Bringing '80s Gaming Back Through Pop Culture

via Flickr

We all know the '80s aesthetic has taken its grip on the film industry and, thankfully, looks unlikely to let go. The trend was solidified — arguably started, even — by Nicholas Winding Refn back in 2011 when he released Drive, which fittingly had that driving '80s techno soundtrack. Since then, many have followed suit, consistently delivering brilliant send ups to '80s films and television in the form of The Guest and Stranger Things among others. But now we’ve got even more reason to rejoice as the gaming industry continues to follow suit, adopting everything from the aesthetic to the soundtrack.

Of course, the trend really kicked off in earnest in 2012, with the release of indie top-down shooter video game Hotline Miami. That game brought the neon and the driving electronic music to the fore in a retrograde title that felt thoroughly modern. Needless to say, it was received incredibly well by both fans and critics. And while no one would advocate game developers just rehashing old ideas, there are a number of exciting projects coming out, which seem to have taken inspiration from the game itself, or at least from the game’s employment of the '80s look and feel.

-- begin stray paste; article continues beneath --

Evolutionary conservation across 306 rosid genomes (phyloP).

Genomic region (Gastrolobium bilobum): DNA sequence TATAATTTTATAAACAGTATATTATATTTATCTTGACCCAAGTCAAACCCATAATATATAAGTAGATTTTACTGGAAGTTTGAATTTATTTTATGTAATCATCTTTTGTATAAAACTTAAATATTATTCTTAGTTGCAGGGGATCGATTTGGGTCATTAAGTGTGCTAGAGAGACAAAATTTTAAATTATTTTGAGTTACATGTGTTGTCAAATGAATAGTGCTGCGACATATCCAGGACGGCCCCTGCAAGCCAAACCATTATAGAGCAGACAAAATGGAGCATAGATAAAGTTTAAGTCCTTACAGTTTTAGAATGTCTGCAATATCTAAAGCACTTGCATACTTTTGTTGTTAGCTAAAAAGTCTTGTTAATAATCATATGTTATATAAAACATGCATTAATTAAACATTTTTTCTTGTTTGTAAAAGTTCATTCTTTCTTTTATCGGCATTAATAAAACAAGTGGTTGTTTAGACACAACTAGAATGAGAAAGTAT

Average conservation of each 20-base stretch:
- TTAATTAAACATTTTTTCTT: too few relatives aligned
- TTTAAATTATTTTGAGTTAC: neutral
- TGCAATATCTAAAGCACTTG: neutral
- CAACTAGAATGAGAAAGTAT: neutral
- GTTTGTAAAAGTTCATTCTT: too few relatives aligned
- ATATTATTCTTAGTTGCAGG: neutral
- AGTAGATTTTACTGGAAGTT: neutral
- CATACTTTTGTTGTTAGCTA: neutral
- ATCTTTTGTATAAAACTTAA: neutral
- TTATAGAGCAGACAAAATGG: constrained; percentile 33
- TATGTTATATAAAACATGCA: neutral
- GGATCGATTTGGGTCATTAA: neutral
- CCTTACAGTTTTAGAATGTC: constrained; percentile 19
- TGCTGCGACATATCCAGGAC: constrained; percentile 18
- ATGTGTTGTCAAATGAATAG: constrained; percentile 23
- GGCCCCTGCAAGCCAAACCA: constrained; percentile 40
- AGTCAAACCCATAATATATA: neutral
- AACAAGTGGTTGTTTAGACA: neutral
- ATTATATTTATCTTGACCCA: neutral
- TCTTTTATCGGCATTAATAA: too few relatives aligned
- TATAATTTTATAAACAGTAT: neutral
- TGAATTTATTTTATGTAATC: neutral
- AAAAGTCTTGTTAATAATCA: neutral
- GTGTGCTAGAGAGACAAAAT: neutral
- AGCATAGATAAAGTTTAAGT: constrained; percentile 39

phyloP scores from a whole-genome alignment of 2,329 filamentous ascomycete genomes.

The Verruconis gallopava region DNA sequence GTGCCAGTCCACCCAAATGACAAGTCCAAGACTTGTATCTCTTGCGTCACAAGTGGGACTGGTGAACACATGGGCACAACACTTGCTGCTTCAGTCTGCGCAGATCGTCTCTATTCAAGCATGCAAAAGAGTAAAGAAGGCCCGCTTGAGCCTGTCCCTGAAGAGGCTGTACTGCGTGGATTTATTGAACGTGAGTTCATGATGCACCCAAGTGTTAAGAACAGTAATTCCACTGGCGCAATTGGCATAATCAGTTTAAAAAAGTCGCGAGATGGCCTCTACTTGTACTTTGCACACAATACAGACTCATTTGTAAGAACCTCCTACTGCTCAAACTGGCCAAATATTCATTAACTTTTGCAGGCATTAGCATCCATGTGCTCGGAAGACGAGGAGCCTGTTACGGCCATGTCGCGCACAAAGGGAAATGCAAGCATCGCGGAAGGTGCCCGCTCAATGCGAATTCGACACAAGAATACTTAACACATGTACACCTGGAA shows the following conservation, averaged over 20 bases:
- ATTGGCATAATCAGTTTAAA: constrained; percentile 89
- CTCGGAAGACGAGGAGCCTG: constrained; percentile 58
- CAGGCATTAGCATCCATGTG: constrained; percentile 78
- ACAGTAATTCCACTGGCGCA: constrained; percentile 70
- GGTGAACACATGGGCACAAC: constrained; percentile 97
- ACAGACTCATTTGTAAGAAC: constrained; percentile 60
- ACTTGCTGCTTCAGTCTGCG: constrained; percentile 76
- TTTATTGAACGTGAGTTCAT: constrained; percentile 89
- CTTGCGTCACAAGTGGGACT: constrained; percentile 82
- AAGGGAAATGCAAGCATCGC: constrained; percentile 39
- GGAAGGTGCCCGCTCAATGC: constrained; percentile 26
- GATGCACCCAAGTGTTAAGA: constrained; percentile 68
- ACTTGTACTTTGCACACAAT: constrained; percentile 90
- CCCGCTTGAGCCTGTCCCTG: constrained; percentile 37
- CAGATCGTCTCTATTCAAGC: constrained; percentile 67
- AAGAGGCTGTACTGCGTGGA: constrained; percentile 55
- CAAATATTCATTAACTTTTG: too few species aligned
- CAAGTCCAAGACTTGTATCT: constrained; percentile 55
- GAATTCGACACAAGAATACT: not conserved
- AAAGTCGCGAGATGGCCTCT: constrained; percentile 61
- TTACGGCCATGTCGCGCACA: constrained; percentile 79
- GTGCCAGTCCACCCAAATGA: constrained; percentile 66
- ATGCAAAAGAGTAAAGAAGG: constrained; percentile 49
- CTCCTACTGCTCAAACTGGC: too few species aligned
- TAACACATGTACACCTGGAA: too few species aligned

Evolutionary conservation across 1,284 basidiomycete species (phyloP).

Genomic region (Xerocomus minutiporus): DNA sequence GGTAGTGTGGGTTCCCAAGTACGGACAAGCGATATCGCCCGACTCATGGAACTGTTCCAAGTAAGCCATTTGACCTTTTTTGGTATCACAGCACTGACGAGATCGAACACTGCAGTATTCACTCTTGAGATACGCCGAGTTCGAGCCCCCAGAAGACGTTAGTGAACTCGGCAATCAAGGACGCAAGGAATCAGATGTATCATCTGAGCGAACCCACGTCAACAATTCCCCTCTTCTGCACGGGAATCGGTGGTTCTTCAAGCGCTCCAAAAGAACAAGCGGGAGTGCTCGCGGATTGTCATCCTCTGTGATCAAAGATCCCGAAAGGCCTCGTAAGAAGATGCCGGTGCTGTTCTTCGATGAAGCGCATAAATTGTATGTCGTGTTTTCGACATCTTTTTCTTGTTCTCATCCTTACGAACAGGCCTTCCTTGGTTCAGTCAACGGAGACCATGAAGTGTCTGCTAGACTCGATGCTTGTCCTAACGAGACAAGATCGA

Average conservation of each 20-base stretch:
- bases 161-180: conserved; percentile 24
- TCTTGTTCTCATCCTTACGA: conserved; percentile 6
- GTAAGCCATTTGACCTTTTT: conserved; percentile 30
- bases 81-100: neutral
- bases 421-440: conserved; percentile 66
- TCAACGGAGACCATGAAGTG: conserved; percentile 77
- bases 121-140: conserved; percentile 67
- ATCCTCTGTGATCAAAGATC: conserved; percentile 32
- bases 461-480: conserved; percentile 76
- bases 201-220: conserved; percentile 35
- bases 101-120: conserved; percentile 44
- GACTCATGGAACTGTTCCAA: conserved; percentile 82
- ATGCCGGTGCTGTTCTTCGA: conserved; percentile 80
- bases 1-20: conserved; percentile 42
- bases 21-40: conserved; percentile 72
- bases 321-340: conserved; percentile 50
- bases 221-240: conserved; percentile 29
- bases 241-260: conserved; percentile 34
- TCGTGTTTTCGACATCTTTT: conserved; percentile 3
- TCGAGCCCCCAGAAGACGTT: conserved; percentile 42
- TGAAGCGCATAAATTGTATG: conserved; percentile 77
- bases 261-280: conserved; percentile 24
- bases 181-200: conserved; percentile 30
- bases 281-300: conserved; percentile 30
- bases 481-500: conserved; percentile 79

Katana Zero is another in the same mold. This 2D samurai game published by TV network Adult Swim’s gaming branch, combines blasts of neon with European-inspired techno music to bring the samurai movie to the '80s. It looks to be an unbelievable exercise in '80s nostalgia, with great graphics, and it seems like one where you could leave the TV screen running just for the neon and the music and transform your living room into an '80s nightclub.

It’s not even just indie games that are latching onto the '80s aesthetic, though. For example, as we read in a review on Real Money Canada, LeoVegas has made the link between the '80s and the modern by giving its Neon Staxx online slot game an '80s vibe. The game, which offers 100% deposit bonuses as well as 30 bonus spins, takes neon and techno to the internet age, playing on the common nostalgia held for old '80s slot machines in the context of 2018.

The game that probably takes you most back to the '80s though is 80’s Style. This game spotted everyone’s desire for the '80s look, but subverted expectations by holding back on the neon and techno. Instead what it delivers, is still shots of cityscapes from the '80s with a 2D style puzzle game projected over them. This is '80s on the next level as it begins to feel like your playing in an old arcade shop, while watching a Michael Mann, or Steven Spielberg, or William Friedkin movie. A delight.

Ultimately, we can be incredibly grateful that our favorite aesthetic is starting to take over another of the creative industries. Not only are the games that are being developed incredibly fun to play, they will also allow us to dive into the world of nostalgia we all so crave in our escapism!

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